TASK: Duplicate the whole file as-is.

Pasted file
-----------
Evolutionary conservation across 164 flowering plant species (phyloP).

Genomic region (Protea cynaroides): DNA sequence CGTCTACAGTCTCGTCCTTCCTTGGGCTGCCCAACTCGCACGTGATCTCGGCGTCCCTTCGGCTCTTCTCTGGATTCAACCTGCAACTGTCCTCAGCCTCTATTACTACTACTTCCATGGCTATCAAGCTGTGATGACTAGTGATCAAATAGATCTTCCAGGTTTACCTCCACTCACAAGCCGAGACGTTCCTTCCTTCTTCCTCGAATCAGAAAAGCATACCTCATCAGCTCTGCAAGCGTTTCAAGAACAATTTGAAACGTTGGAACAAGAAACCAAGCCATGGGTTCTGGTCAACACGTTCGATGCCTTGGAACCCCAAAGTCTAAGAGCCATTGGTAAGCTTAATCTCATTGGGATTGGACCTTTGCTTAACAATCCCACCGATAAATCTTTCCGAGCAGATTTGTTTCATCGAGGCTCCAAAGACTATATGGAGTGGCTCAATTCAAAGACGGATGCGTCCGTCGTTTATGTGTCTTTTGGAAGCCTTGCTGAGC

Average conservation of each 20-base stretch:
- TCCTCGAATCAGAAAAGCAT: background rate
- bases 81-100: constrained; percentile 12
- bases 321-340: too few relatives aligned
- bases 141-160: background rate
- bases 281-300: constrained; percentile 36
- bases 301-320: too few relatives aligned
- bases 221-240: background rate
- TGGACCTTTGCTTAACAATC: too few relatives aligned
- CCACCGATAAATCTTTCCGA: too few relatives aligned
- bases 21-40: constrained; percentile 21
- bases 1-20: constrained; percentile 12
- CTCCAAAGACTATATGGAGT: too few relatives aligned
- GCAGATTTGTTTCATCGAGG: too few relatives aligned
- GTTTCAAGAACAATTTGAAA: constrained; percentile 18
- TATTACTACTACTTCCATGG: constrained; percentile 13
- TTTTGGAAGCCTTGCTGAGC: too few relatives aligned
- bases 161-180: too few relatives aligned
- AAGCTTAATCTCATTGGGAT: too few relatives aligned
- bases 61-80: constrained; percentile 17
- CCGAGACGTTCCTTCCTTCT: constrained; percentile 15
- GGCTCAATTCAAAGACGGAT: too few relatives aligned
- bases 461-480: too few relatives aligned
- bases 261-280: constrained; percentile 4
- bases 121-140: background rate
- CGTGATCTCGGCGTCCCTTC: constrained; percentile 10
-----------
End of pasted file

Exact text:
Evolutionary conservation across 164 flowering plant species (phyloP).

Genomic region (Protea cynaroides): DNA sequence CGTCTACAGTCTCGTCCTTCCTTGGGCTGCCCAACTCGCACGTGATCTCGGCGTCCCTTCGGCTCTTCTCTGGATTCAACCTGCAACTGTCCTCAGCCTCTATTACTACTACTTCCATGGCTATCAAGCTGTGATGACTAGTGATCAAATAGATCTTCCAGGTTTACCTCCACTCACAAGCCGAGACGTTCCTTCCTTCTTCCTCGAATCAGAAAAGCATACCTCATCAGCTCTGCAAGCGTTTCAAGAACAATTTGAAACGTTGGAACAAGAAACCAAGCCATGGGTTCTGGTCAACACGTTCGATGCCTTGGAACCCCAAAGTCTAAGAGCCATTGGTAAGCTTAATCTCATTGGGATTGGACCTTTGCTTAACAATCCCACCGATAAATCTTTCCGAGCAGATTTGTTTCATCGAGGCTCCAAAGACTATATGGAGTGGCTCAATTCAAAGACGGATGCGTCCGTCGTTTATGTGTCTTTTGGAAGCCTTGCTGAGC

Average conservation of each 20-base stretch:
- TCCTCGAATCAGAAAAGCAT: background rate
- bases 81-100: constrained; percentile 12
- bases 321-340: too few relatives aligned
- bases 141-160: background rate
- bases 281-300: constrained; percentile 36
- bases 301-320: too few relatives aligned
- bases 221-240: background rate
- TGGACCTTTGCTTAACAATC: too few relatives aligned
- CCACCGATAAATCTTTCCGA: too few relatives aligned
- bases 21-40: constrained; percentile 21
- bases 1-20: constrained; percentile 12
- CTCCAAAGACTATATGGAGT: too few relatives aligned
- GCAGATTTGTTTCATCGAGG: too few relatives aligned
- GTTTCAAGAACAATTTGAAA: constrained; percentile 18
- TATTACTACTACTTCCATGG: constrained; percentile 13
- TTTTGGAAGCCTTGCTGAGC: too few relatives aligned
- bases 161-180: too few relatives aligned
- AAGCTTAATCTCATTGGGAT: too few relatives aligned
- bases 61-80: constrained; percentile 17
- CCGAGACGTTCCTTCCTTCT: constrained; percentile 15
- GGCTCAATTCAAAGACGGAT: too few relatives aligned
- bases 461-480: too few relatives aligned
- bases 261-280: constrained; percentile 4
- bases 121-140: background rate
- CGTGATCTCGGCGTCCCTTC: constrained; percentile 10